“Editorial” American Sentinel 9, 50, p. 393.

December 20, 1894

THAT which distinguishes Christianity from every other religion is its spirituality.

WHEN Christianity ceases to be spiritual it ceases to be Christianity; for it has lost its distinguishing feature.

CHRISTIANITY is not of this world, even as its Author is not of this world; and being spiritual, and not of this world, it can be advanced only by means not of this world; hence the words of our Lord: “Put up again thy sword into his place: for all they that take the sword shall perish with the sword.” [189]

THE sword stands not alone for the weapon bearing that name, but for civil power, for the authority of the State, and for all carnal force in spiritual things. Christ’s kingdom is not of this world, hence its interests cannot be advanced by the use of carnal weapons. “For the weapons of our warfare are not carnal, but mighty through God to the pulling down of strongholds.” [190]

THE AMERICAN SENTINEL has, from the first day of its publication until the present time, adhered consistently to this principle. It has insisted that as the religion of the Lord Jesus Christ is wholly spiritual, it not only cannot be enforced upon any person whatever, but that its promulgation cannot be either helped or hindered by worldly means; that as it cannot be promulgated by the sword, so it cannot be assisted by gifts from civil powers.

STATE support in any degree, whether in exemption from taxation or in direct gifts of land or money, means, at least, a measure of State control. But how can a spiritual church, teaching a spiritual truth, and dependent upon spiritual power, submit in any degree to be controlled by any power except her divine and spiritual Lord?

BUT, as before stated, State aid means State control, either in whole or in part. A State grants a charter to a railroad, giving it the right of eminent domain; and in return the railroad must submit to have its business regulated by the State, to an extent and in a manner beyond the control exercised over other kinds of business.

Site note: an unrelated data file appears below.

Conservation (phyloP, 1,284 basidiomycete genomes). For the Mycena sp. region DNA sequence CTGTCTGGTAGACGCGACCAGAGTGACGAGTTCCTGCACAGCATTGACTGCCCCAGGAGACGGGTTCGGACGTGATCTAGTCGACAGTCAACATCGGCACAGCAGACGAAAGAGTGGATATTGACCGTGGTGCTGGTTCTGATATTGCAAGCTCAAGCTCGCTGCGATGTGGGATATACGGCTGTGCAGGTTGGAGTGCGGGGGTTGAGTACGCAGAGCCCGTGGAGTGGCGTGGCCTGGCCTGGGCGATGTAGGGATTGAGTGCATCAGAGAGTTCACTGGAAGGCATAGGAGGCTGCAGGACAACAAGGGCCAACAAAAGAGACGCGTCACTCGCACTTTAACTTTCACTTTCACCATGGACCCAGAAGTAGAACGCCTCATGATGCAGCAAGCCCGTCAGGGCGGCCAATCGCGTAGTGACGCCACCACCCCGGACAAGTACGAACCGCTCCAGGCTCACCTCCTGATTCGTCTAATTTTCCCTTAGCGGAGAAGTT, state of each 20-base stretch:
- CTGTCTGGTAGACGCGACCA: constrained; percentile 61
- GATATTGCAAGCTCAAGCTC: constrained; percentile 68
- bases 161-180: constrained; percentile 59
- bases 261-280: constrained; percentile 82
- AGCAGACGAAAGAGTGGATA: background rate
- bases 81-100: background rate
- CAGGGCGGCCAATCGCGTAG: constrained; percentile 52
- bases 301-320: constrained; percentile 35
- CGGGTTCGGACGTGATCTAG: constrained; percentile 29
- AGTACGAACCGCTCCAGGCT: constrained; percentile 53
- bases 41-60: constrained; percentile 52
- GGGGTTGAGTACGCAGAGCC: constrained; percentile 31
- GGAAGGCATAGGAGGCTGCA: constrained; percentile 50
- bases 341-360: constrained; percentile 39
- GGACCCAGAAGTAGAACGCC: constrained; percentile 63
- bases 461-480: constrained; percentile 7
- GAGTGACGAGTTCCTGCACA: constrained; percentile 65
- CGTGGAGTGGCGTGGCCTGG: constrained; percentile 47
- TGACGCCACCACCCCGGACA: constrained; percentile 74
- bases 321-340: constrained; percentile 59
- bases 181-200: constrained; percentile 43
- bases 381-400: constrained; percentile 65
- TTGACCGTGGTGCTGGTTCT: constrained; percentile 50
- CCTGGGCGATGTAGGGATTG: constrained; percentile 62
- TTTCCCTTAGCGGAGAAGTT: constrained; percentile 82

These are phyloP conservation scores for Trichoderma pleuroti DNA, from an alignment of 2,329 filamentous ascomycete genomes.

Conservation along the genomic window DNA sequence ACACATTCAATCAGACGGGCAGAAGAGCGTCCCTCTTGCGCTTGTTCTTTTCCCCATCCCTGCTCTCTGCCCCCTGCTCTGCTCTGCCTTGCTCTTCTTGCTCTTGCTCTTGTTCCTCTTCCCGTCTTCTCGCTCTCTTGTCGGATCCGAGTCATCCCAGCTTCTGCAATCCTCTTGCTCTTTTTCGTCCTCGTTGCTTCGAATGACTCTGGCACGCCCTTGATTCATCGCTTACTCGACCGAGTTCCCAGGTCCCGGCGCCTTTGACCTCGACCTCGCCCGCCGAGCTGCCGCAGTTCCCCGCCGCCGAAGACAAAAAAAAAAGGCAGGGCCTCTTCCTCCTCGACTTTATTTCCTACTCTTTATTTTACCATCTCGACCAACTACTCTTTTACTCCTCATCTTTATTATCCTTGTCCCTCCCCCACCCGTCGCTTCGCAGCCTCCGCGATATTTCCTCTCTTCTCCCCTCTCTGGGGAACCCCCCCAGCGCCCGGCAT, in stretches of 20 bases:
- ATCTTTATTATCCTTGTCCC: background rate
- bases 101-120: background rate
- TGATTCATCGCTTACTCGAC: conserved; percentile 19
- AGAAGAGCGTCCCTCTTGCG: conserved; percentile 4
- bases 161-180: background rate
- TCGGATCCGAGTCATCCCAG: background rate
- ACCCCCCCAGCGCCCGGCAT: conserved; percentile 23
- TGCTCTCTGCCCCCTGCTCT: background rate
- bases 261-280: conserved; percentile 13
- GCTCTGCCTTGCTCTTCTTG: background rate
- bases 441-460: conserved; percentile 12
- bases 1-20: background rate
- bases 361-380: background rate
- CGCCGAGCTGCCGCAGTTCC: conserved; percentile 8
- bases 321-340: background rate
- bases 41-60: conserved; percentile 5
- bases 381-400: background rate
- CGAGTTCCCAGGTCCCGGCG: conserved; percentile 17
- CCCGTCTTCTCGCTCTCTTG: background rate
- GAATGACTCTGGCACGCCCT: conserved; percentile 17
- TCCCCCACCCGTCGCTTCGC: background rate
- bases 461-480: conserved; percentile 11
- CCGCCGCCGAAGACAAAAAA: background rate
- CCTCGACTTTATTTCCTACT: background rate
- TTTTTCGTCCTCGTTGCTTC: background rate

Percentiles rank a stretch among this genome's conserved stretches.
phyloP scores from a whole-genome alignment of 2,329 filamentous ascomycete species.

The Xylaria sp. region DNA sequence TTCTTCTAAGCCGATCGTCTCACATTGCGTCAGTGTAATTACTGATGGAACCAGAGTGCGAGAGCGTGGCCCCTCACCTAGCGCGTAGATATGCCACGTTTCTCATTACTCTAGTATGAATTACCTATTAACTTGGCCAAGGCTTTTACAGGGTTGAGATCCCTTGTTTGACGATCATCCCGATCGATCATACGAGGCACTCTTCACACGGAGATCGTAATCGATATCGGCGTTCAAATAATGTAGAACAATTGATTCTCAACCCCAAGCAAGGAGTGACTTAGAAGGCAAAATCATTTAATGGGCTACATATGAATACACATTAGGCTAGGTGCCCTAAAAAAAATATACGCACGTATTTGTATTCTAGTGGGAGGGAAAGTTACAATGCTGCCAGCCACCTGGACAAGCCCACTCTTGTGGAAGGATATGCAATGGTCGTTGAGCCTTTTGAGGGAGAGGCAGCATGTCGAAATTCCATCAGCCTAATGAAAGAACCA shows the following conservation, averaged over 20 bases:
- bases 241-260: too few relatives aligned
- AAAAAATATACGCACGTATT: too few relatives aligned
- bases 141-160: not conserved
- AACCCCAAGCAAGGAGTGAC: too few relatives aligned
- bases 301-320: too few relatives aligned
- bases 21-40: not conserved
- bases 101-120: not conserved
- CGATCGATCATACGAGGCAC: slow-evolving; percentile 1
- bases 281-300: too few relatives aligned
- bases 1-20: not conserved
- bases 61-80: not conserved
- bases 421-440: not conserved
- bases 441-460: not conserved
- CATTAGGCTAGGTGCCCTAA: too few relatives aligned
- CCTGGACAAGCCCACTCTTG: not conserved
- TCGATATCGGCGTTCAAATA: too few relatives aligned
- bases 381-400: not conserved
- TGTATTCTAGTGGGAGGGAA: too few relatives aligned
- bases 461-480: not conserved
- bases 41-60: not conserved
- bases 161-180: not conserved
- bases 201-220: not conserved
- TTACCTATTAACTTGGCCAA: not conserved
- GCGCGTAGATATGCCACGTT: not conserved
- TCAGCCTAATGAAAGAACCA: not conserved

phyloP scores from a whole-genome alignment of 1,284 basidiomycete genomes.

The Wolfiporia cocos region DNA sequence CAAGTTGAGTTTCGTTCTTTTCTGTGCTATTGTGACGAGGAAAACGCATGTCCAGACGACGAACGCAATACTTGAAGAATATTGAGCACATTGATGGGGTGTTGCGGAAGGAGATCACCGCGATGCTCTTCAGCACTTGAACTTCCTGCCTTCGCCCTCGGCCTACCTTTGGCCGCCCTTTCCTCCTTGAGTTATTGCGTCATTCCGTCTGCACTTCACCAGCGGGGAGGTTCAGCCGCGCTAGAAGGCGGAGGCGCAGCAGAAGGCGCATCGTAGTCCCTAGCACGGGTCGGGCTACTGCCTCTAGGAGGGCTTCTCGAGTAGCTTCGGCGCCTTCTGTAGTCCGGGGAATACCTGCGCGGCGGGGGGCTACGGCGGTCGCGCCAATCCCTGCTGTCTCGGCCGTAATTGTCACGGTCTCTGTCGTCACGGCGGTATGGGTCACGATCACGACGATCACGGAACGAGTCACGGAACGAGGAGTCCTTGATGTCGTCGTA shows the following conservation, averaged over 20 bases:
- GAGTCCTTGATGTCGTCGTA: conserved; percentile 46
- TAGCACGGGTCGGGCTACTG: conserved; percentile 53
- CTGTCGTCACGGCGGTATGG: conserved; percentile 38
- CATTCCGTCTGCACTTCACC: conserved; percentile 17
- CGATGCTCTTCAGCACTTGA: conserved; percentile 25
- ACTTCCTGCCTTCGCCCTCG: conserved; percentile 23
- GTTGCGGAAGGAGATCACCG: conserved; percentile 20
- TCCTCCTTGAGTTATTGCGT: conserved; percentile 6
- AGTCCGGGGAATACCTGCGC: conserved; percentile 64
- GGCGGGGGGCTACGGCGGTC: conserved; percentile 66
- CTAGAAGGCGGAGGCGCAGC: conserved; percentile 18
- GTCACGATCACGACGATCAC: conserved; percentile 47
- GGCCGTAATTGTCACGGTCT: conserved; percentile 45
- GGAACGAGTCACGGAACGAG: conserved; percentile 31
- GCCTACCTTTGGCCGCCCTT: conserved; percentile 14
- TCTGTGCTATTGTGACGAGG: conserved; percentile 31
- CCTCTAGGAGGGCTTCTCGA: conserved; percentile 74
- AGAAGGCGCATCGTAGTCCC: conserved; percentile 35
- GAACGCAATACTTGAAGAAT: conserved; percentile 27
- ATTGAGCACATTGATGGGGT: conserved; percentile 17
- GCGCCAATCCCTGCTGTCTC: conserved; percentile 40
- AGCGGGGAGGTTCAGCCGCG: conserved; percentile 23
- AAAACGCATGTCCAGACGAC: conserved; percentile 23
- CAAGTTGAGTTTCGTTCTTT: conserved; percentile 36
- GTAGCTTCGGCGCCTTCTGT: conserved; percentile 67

A NUMBER of citizens contribute freely in work and money to build a grist mill. The mill is built as a custom mill. Later, the owners desire to run it as a merchant mill; but they must first repay every penny donated to assist in building it, because neighborhood aid means a measure of neighborhood control.

THIS principle is clearly stated by Dr. A. P. M’Diarmid, pastor of the Tabernacle Baptist Church, Brooklyn, in his pamphlet, “Should Church Property Be Taxed?” He says: “Accepting the support of the State, we must logically accept the authority of the State over the Church. It is, practically, the argument by which the State-church has always been defended.” This is sound; State aid necessarily involves State control, either directly, in legal enactments binding the Church, or in undue influence exerted by the State, and which the Church dare not resist for fear of forfeiting the favor of the State.

LOBBYING, wire-pulling, and compromise are inseparably connected with the acceptance of public lands or public funds. If the civil government, by whatever name it may be called, or whatever may be its form, gives anything to a church, it is in expectation of receiving a return in influence. The church is then expected to support the government, to indorse its laws; in short, to give its moral support in return for the bounty granted by the government. But this no church can engage to do and remain loyal to God. It is sometimes necessary for a church to oppose the policy of a government and disobey its laws, even as did the apostles, and, like them, return to civil rulers this answer: “Whether it be right in the sight of God to hearken unto you more than unto God, judge ye. For we cannot but speak the things which we have seen and heard.” “We ought to obey God rather than men.” Therefore, as the chaste woman will not accept presents from a man not her husband, and to whom she is not betrothed, so no pure church should accept bounties from any civil government under heaven. [393]

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